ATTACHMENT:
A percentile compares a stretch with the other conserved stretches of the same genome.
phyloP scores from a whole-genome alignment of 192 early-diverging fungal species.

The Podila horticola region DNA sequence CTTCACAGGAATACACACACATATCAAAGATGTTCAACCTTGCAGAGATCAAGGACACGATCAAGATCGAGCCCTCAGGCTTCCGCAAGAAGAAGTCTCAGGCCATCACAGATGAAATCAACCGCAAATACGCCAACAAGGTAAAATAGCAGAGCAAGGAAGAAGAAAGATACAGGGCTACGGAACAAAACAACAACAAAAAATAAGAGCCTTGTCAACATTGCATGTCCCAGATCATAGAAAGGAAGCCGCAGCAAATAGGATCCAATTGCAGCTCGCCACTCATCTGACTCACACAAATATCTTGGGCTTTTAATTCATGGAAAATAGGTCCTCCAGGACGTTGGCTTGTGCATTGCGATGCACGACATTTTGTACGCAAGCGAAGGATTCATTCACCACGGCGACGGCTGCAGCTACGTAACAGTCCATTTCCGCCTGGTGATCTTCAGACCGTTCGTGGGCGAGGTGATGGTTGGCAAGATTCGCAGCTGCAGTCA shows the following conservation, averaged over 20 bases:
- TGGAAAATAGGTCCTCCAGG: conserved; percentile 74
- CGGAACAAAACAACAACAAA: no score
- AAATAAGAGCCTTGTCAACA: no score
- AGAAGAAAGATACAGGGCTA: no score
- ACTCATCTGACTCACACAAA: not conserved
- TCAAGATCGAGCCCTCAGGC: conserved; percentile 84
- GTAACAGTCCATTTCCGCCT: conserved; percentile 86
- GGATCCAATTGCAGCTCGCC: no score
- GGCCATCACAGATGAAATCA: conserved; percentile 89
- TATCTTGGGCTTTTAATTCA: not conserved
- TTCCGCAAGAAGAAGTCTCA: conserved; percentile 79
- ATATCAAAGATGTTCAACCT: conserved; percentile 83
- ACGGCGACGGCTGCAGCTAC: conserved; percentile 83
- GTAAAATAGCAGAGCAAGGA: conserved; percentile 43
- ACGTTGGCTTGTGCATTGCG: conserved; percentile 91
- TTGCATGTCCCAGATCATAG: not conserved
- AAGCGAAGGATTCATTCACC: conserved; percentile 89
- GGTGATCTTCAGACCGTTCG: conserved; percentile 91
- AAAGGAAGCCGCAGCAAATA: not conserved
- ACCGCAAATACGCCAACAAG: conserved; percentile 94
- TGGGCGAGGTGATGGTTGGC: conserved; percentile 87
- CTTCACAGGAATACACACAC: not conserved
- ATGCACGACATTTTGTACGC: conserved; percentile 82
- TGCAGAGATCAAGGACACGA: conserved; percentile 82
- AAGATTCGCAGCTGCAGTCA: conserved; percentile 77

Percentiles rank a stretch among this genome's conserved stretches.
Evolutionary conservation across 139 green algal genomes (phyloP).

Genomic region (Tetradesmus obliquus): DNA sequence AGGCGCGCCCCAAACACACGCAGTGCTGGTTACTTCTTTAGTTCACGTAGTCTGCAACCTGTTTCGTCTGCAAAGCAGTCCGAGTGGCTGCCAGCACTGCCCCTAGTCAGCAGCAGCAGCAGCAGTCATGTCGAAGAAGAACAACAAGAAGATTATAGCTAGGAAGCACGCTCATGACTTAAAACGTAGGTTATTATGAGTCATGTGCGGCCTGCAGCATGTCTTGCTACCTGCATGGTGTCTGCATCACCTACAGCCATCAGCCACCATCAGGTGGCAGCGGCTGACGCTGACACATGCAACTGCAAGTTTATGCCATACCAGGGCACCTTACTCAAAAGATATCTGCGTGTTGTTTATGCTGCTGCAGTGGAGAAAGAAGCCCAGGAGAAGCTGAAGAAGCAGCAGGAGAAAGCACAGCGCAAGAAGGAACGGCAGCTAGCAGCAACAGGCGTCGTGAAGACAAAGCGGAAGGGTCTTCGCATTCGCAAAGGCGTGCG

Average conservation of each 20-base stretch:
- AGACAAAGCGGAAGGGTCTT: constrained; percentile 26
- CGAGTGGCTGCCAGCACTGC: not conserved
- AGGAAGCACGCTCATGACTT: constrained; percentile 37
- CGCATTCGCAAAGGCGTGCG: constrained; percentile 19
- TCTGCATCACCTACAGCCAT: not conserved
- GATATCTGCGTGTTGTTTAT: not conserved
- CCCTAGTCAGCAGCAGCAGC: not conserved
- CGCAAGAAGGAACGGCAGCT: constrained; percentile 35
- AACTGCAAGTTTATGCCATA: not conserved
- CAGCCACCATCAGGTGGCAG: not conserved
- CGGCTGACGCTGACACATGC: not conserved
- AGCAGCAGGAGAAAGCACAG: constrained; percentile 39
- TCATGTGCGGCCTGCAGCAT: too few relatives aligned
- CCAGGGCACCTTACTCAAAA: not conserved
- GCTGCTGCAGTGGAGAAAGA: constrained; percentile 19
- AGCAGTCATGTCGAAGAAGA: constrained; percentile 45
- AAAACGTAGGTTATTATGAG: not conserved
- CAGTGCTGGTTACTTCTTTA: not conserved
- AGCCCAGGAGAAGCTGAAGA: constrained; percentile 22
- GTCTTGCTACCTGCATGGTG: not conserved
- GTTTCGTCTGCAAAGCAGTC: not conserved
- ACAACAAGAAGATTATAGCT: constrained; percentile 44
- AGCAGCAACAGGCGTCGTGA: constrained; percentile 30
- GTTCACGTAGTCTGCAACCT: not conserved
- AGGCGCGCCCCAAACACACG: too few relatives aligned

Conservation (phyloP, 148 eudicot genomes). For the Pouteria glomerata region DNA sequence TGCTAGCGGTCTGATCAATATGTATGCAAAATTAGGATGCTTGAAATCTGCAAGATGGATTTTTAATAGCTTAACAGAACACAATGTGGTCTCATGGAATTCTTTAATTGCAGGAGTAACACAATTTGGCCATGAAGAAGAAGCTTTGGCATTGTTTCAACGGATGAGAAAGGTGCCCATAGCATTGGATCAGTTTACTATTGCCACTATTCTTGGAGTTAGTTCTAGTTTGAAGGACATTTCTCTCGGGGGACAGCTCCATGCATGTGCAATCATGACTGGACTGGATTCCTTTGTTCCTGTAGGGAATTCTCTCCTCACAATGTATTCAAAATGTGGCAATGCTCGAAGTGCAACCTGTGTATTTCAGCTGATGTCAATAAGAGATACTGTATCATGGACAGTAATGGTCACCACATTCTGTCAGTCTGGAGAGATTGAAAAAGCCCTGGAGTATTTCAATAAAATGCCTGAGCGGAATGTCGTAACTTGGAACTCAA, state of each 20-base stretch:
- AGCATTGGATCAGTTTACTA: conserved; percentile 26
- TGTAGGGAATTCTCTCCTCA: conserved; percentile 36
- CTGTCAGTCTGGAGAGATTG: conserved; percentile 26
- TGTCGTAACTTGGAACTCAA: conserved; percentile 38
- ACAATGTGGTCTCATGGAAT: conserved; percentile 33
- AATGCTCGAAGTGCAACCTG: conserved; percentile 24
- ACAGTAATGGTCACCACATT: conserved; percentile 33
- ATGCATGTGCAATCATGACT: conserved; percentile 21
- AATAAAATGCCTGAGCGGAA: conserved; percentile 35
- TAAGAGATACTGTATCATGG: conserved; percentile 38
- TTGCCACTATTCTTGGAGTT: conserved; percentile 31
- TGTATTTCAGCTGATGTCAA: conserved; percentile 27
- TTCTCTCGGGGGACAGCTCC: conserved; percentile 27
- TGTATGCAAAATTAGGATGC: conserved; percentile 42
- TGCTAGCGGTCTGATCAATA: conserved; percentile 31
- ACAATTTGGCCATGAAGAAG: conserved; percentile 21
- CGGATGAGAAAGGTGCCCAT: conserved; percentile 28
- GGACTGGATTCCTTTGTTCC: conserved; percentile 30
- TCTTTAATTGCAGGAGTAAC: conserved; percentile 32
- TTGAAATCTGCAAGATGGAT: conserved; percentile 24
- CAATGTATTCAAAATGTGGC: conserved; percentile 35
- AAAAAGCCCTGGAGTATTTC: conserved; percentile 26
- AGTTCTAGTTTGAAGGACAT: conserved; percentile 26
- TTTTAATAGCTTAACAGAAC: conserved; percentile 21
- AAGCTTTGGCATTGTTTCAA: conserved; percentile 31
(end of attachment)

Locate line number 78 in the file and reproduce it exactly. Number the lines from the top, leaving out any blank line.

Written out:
- TTGAAATCTGCAAGATGGAT: conserved; percentile 24